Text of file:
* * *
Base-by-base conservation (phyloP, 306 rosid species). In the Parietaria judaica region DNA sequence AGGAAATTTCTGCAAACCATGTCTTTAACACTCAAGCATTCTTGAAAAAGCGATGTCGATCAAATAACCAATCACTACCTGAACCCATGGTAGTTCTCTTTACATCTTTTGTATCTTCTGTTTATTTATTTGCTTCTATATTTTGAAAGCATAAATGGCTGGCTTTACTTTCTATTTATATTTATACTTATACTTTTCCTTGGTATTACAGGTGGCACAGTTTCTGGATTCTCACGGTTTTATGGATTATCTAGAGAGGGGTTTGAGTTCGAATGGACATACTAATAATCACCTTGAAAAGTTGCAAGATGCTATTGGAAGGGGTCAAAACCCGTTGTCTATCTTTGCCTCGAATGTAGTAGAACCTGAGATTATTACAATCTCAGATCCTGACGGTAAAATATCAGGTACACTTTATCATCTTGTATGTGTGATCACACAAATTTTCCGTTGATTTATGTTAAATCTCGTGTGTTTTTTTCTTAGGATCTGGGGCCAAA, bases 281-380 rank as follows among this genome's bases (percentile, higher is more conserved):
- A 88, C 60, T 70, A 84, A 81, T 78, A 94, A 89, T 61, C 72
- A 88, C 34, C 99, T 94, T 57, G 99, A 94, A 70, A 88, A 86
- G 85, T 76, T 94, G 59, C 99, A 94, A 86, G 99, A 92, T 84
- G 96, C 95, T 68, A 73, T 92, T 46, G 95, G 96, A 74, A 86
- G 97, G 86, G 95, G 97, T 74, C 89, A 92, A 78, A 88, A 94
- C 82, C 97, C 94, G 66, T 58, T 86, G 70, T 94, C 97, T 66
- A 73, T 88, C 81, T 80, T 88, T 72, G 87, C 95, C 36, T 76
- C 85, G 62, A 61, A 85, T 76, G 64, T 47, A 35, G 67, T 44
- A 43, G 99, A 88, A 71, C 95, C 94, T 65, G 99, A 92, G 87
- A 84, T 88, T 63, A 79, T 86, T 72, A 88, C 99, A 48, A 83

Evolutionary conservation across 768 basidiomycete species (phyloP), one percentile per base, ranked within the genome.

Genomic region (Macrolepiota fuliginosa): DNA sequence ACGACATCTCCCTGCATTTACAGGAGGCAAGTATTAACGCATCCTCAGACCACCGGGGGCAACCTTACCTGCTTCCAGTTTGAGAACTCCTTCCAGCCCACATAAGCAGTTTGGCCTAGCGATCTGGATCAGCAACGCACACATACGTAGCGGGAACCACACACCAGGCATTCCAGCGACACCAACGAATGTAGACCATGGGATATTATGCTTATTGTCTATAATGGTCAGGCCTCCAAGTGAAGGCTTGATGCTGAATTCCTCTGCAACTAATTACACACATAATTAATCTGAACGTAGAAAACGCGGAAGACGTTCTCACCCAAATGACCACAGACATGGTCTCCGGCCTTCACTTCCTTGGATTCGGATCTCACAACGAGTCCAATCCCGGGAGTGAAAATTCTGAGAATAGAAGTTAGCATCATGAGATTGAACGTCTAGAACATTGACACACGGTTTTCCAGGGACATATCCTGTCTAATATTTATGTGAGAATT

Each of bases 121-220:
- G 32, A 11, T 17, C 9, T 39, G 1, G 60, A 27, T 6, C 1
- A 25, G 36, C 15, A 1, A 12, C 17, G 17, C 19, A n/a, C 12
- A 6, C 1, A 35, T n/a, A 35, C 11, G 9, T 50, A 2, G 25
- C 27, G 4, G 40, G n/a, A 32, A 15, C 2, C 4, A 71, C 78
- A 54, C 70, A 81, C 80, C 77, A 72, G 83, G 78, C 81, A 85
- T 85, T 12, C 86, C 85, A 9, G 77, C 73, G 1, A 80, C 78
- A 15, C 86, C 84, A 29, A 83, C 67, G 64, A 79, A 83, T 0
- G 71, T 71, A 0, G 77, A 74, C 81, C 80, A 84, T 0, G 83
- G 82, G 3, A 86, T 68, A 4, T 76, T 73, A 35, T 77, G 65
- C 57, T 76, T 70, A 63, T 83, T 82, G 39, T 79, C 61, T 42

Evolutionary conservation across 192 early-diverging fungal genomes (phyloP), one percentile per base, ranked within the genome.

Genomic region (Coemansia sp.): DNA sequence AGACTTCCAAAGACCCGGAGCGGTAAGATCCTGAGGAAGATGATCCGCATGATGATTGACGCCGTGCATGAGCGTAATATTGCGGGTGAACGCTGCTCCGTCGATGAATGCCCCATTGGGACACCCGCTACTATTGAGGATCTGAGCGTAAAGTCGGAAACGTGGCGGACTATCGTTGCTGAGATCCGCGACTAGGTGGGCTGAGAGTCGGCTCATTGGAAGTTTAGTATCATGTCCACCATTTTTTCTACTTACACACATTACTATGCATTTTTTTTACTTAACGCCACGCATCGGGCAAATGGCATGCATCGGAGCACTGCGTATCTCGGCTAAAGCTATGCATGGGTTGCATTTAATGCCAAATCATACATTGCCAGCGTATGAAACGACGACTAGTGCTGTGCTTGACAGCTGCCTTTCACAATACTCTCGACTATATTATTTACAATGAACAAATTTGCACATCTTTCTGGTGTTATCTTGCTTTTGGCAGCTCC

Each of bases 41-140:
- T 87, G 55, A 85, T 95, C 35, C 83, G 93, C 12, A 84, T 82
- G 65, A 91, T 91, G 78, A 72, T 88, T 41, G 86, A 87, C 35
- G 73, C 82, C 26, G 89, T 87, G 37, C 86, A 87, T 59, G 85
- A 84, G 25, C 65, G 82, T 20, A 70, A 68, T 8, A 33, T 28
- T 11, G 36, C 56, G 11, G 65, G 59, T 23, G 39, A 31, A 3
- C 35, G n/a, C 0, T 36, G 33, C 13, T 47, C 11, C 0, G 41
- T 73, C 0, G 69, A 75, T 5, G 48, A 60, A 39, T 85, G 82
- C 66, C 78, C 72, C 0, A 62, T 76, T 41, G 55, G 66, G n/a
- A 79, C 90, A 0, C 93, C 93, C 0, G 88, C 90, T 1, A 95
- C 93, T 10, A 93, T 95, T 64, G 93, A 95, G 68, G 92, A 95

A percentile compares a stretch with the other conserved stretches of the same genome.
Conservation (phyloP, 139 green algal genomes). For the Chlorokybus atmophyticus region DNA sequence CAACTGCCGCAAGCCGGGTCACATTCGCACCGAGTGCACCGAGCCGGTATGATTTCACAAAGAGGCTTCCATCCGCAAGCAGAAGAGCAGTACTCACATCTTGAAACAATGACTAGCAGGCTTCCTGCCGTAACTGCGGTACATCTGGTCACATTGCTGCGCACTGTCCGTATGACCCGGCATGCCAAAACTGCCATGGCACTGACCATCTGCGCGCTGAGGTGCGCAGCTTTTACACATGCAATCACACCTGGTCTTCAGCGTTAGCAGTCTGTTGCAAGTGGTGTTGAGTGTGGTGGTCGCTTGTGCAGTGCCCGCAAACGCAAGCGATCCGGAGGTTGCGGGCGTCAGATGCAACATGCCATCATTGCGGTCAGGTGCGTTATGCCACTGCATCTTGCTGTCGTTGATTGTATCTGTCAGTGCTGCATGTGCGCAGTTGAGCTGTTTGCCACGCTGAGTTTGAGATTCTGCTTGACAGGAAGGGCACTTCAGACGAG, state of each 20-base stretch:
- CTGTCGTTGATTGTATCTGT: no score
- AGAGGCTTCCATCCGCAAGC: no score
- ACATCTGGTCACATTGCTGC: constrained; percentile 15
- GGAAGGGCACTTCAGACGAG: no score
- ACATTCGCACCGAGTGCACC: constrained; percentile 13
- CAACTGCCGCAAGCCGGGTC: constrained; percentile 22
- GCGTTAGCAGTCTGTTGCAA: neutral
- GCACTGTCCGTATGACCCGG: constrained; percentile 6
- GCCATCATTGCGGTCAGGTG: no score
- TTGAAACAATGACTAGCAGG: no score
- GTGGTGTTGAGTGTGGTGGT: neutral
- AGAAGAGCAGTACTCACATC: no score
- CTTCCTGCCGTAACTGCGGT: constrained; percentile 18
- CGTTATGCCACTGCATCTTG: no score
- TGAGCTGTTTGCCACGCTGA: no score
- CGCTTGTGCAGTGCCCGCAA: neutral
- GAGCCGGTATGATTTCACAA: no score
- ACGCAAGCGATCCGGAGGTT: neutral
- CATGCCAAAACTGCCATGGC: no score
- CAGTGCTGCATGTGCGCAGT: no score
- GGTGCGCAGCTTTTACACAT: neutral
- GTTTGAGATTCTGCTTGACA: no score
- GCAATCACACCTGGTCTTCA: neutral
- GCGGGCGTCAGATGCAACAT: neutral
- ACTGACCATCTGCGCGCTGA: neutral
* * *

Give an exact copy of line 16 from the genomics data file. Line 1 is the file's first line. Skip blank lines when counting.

- A 25, G 36, C 15, A 1, A 12, C 17, G 17, C 19, A n/a, C 12